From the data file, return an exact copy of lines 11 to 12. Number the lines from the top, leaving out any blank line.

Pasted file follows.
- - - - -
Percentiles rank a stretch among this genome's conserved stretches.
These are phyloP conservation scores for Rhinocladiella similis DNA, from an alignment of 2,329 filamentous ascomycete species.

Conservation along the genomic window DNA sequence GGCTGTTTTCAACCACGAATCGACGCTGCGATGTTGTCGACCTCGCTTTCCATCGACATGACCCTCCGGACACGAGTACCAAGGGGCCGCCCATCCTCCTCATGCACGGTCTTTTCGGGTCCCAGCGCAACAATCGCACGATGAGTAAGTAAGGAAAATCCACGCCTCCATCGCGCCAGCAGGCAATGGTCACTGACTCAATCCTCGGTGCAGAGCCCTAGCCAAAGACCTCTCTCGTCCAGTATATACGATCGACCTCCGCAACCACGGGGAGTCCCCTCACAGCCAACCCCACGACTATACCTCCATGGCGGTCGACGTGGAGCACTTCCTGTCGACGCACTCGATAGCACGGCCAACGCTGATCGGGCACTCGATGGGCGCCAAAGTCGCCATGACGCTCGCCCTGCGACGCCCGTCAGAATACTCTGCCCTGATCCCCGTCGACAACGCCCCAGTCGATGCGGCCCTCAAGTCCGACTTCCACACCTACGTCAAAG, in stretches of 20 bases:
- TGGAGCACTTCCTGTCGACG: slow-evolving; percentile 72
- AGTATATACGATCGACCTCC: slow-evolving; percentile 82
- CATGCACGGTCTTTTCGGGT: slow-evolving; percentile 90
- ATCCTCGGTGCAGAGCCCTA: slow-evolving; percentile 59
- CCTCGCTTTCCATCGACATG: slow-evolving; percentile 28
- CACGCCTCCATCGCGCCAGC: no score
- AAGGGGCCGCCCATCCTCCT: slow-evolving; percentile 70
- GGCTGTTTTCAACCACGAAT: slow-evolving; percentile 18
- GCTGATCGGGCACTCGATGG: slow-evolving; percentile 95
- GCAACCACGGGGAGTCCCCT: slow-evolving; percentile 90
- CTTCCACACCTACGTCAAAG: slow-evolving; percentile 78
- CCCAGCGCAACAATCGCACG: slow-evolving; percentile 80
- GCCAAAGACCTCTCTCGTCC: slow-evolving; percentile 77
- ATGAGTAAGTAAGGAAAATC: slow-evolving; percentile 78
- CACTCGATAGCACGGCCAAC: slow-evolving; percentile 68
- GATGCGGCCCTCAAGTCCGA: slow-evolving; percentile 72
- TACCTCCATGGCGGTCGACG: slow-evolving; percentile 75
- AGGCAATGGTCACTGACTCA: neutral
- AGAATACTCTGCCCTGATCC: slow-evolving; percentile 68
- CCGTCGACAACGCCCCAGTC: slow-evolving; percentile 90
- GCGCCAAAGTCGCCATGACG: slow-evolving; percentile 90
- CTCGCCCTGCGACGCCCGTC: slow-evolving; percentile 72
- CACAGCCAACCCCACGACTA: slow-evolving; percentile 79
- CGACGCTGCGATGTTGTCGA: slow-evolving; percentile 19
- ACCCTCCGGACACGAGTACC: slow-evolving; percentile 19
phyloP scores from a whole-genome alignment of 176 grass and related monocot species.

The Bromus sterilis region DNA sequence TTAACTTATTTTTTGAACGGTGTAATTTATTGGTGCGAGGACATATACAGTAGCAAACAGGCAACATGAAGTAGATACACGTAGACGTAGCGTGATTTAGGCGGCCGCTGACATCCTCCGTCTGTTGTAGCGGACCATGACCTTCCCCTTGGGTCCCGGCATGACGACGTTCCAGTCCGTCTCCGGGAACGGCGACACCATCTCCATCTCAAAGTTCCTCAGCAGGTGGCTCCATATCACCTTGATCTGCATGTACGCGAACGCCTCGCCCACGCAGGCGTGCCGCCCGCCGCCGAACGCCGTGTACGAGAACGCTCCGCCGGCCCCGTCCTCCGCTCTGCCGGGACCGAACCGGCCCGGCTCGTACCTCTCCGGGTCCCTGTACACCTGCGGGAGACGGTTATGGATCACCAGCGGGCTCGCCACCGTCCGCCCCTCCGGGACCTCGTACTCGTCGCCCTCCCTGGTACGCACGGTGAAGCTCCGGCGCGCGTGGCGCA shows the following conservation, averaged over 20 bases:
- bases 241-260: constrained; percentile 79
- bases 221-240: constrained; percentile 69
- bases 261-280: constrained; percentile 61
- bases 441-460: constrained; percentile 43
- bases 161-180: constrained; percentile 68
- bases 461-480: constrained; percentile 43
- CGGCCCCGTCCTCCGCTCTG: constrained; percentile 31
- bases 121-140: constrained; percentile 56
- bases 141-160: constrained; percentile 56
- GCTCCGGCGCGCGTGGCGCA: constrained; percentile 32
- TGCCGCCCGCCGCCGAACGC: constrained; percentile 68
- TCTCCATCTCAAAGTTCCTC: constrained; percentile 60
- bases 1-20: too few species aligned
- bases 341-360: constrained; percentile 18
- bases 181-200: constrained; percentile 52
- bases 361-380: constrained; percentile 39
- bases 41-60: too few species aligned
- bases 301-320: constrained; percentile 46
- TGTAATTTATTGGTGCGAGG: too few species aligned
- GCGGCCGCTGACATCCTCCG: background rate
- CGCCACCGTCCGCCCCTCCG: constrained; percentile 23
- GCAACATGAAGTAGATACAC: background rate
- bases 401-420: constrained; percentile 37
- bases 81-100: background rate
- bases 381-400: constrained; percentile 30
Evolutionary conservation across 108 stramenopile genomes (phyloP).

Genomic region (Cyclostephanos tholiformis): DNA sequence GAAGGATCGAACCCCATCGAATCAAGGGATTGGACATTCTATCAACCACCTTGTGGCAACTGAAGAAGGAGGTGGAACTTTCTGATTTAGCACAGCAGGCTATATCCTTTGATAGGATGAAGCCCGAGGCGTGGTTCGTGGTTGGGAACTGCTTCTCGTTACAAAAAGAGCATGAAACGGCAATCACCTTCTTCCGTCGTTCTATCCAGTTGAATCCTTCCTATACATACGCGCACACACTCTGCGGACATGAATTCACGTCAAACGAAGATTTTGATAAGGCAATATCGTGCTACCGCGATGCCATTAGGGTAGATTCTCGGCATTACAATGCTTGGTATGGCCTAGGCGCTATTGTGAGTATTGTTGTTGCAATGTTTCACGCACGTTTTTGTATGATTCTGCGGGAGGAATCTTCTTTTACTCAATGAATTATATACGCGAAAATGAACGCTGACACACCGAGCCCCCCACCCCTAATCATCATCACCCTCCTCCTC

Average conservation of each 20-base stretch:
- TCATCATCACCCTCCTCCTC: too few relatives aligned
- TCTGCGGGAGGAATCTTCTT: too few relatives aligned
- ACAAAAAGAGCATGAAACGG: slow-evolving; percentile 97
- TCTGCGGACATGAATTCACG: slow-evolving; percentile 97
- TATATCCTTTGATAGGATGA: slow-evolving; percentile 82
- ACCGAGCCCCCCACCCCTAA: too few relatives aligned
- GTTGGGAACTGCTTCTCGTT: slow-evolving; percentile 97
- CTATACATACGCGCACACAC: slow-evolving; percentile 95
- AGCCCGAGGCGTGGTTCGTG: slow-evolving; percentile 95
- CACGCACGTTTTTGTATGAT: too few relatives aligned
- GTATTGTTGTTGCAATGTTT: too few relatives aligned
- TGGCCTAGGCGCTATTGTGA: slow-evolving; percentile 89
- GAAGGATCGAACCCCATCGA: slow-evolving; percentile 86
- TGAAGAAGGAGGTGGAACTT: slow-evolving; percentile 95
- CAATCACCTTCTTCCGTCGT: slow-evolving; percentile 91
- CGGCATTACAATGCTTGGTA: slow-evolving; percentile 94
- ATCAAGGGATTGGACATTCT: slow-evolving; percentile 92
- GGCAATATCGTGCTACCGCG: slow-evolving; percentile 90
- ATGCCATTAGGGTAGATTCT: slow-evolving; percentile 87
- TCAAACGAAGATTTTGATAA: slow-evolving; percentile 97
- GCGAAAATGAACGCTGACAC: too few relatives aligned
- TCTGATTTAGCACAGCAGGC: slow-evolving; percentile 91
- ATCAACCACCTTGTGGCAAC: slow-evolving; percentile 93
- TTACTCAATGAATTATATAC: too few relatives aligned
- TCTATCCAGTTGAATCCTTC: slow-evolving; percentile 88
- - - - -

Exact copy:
- GGCTGTTTTCAACCACGAAT: slow-evolving; percentile 18
- GCTGATCGGGCACTCGATGG: slow-evolving; percentile 95